Procrastination may feel like the human condition, but it doesn’t have to. To get out of your own way and increase your productivity, try these three tactics:
When starting a new business, there’s a strong temptation to make decisions for the short term. But you need to anticipate the long-term challenges. There are three things it’s critical to get right:
If you’re wondering what the biggest productivity-killer is in your small business, consider getting rid of the water cooler.
A new job is stressful. You’re not sure what’s expected of you or how to prove yourself. Here are three things you can do to increase your chances of success:
Big projects with far-off (or non-existent) deadlines can often be the most nerve-racking: You might put them off until the last minute, or let them sit on your to-do list mentally torturing you for months. Here’s how to keep moving forward:
If you’re like a lot of employers these days, you’d rather leave a job vacant than hire the wrong person for the job. So if you’ve gone to the trouble to hire the right people, the last thing you want is to lose them.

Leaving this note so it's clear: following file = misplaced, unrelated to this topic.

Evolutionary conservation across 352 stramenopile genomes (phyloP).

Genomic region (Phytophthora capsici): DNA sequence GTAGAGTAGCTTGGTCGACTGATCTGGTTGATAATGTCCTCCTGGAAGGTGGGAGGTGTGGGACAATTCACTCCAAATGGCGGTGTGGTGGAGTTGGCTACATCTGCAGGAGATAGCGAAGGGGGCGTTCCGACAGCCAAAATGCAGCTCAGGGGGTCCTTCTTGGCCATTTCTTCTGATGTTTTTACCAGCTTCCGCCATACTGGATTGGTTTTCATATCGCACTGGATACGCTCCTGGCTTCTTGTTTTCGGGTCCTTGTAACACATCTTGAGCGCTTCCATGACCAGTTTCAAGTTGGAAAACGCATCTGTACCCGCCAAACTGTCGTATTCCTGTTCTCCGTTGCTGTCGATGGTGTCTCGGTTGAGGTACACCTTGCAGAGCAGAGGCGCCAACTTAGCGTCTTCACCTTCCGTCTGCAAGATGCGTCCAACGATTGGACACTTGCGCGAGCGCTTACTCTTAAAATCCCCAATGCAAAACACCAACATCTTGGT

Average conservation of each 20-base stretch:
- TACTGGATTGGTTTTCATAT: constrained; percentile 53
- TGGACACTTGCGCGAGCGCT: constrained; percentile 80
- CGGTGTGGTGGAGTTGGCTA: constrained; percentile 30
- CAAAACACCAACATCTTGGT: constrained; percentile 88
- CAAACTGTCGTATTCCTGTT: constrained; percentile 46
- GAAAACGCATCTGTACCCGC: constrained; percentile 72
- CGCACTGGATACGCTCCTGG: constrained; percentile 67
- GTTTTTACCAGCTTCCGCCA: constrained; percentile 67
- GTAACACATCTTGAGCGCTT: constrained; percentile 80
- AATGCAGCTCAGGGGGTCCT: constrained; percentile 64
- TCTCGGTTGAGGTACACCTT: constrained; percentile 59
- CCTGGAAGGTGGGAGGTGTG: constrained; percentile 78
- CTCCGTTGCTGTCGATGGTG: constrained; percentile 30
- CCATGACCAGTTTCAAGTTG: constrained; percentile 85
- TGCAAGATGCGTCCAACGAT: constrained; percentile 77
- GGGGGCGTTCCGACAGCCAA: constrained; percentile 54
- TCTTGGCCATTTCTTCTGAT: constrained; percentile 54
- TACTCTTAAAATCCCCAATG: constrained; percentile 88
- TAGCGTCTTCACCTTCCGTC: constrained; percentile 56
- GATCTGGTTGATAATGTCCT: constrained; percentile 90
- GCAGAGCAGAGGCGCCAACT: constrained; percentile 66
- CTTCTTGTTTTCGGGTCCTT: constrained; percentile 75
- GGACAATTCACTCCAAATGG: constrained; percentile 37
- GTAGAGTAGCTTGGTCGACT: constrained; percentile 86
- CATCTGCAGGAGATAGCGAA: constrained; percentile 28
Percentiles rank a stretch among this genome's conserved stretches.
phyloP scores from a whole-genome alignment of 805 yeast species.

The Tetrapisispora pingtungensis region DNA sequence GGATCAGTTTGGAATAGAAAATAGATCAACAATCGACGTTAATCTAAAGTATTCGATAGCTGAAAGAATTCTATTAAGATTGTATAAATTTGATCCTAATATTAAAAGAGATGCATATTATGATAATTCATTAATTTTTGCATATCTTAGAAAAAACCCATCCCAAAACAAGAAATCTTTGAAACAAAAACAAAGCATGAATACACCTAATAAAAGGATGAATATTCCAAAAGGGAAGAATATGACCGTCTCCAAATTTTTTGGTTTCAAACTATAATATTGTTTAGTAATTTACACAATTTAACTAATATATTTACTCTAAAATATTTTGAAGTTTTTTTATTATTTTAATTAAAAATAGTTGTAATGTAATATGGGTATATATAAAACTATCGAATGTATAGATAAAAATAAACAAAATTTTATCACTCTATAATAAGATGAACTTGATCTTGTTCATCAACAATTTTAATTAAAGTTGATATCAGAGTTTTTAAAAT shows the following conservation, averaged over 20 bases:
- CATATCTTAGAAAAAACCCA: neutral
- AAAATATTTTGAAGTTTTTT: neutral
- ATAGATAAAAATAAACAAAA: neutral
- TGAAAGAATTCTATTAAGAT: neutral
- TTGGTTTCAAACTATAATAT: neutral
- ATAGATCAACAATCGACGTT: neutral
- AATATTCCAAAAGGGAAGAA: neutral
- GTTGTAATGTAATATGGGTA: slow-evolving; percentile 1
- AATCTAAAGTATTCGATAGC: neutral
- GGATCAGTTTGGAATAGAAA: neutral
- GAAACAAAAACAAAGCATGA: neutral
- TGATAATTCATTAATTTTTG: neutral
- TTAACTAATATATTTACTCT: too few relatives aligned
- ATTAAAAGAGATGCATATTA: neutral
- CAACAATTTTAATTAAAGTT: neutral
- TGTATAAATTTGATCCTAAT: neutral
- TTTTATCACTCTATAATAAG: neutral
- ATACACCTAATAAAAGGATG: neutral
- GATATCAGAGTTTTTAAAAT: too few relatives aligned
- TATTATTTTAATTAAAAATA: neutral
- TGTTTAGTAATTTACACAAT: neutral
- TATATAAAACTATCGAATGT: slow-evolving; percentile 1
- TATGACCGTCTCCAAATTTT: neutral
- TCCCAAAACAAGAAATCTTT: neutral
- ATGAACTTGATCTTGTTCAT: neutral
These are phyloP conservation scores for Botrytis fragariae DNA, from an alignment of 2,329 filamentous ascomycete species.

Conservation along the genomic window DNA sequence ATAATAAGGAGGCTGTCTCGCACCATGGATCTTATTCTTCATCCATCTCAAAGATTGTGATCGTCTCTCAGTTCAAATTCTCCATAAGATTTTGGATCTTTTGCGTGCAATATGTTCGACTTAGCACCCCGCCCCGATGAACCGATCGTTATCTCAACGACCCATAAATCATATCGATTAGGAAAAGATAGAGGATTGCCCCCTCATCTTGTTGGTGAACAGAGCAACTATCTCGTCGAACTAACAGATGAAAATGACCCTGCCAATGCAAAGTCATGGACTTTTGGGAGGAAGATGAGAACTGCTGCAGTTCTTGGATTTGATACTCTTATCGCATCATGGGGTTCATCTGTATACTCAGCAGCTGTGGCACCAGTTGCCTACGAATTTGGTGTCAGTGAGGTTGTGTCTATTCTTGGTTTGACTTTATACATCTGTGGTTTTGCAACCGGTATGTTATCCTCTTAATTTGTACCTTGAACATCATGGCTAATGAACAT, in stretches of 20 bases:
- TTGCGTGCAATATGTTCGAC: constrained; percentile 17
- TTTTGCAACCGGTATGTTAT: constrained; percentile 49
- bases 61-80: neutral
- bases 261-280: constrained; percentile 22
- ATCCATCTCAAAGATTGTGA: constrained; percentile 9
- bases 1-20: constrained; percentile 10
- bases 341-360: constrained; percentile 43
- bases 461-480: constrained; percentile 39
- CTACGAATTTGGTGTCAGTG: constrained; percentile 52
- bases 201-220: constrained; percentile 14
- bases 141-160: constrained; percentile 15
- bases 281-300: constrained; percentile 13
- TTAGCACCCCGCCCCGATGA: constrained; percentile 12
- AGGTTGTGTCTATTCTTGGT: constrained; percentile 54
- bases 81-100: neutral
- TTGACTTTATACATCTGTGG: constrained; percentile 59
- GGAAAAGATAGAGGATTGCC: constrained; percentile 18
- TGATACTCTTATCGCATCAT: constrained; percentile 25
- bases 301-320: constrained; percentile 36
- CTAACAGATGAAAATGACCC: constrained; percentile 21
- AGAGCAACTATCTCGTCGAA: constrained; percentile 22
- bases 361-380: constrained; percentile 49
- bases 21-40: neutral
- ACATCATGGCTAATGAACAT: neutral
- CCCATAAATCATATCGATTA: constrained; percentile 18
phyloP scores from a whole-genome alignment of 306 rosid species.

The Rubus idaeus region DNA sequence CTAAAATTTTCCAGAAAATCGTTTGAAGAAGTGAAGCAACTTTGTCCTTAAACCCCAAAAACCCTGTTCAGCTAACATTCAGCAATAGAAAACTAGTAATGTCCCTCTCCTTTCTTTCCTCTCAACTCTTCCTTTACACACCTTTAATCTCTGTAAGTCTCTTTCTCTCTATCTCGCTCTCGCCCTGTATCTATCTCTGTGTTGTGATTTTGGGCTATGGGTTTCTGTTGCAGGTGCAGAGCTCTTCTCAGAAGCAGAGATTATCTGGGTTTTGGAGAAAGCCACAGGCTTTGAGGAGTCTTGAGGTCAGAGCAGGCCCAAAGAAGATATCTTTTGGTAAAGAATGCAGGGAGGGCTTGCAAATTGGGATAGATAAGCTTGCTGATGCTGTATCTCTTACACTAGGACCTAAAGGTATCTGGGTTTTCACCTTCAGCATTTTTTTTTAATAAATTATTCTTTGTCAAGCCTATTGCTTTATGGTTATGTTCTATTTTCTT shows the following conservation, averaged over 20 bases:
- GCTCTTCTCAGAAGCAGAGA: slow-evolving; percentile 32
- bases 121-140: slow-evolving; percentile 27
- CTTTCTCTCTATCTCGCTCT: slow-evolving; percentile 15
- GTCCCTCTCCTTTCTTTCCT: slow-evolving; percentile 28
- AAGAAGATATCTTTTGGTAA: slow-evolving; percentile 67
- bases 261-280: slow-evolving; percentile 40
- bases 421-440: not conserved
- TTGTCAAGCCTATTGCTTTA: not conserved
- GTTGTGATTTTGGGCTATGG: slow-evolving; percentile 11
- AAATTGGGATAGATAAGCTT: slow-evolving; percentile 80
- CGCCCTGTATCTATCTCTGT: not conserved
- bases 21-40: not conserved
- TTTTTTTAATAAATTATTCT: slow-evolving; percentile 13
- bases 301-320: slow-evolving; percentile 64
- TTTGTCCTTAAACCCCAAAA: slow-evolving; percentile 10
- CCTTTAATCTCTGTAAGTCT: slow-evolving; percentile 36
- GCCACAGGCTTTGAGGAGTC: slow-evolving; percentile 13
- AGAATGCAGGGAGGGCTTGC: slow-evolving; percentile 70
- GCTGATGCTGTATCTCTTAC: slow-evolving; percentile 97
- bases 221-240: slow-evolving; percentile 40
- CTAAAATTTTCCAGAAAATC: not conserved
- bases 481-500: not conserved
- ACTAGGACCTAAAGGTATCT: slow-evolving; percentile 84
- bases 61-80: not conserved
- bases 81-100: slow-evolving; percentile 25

When faced with a big challenge, it’s tempting to anticipate the obstacles that might get in the way, and use them as an excuse not to move forward. But this type of self-handicapping will prevent you from reaching your potential. Here’s how to stop it:
Do good parenting and leadership have much in common? A new book by an organizational and clinical psychologist makes that argument.
You need to understand people on a somewhat personal level to develop a presentation that resonates with them. But how? Start by asking yourself these questions, and use your answers to tailor your speech:
Getting ahead isn’t about kissing up to the boss. It’s about proving that you’re valuable. Here are three ways you can boost what you bring to your organization:
Not all entrepreneurs need a business plan. Most start-ups succeed because the founder had an authentic vision and clarity of purpose, not a well-written document.